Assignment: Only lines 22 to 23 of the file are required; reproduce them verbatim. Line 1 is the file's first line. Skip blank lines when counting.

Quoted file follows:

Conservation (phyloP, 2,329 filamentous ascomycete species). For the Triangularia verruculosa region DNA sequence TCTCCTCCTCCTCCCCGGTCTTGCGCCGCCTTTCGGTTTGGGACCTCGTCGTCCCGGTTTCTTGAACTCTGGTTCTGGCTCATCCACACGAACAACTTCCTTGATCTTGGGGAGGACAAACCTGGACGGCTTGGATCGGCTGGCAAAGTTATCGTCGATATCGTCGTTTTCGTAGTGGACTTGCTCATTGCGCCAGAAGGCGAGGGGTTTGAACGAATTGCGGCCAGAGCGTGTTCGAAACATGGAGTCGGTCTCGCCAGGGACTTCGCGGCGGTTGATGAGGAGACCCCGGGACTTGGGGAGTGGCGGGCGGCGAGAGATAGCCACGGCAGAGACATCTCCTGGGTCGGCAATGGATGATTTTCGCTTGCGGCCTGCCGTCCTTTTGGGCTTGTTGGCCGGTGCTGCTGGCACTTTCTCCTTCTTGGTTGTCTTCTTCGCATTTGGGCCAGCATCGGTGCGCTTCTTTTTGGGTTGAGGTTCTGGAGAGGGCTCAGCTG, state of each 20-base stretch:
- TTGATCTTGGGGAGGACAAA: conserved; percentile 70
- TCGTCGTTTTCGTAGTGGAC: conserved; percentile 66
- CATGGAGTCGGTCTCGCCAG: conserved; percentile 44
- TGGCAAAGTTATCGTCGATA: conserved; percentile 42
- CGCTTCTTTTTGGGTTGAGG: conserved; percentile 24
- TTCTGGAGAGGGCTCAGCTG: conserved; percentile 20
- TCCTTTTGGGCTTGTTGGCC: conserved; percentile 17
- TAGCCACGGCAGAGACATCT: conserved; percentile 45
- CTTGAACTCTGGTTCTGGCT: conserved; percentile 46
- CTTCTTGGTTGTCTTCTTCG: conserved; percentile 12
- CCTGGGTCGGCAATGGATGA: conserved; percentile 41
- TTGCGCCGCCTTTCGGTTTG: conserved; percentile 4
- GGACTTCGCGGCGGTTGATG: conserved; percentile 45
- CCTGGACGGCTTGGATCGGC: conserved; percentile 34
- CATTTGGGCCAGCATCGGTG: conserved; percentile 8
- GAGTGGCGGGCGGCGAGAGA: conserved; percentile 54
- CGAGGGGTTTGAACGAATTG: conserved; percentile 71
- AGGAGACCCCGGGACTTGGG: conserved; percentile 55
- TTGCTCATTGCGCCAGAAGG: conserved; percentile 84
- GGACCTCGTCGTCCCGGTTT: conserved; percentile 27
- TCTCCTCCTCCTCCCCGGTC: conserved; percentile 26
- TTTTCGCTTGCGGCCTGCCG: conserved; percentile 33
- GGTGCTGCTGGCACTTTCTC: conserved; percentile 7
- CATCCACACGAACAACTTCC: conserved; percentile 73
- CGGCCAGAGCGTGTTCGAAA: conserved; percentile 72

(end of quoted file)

- TCTCCTCCTCCTCCCCGGTC: conserved; percentile 26
- TTTTCGCTTGCGGCCTGCCG: conserved; percentile 33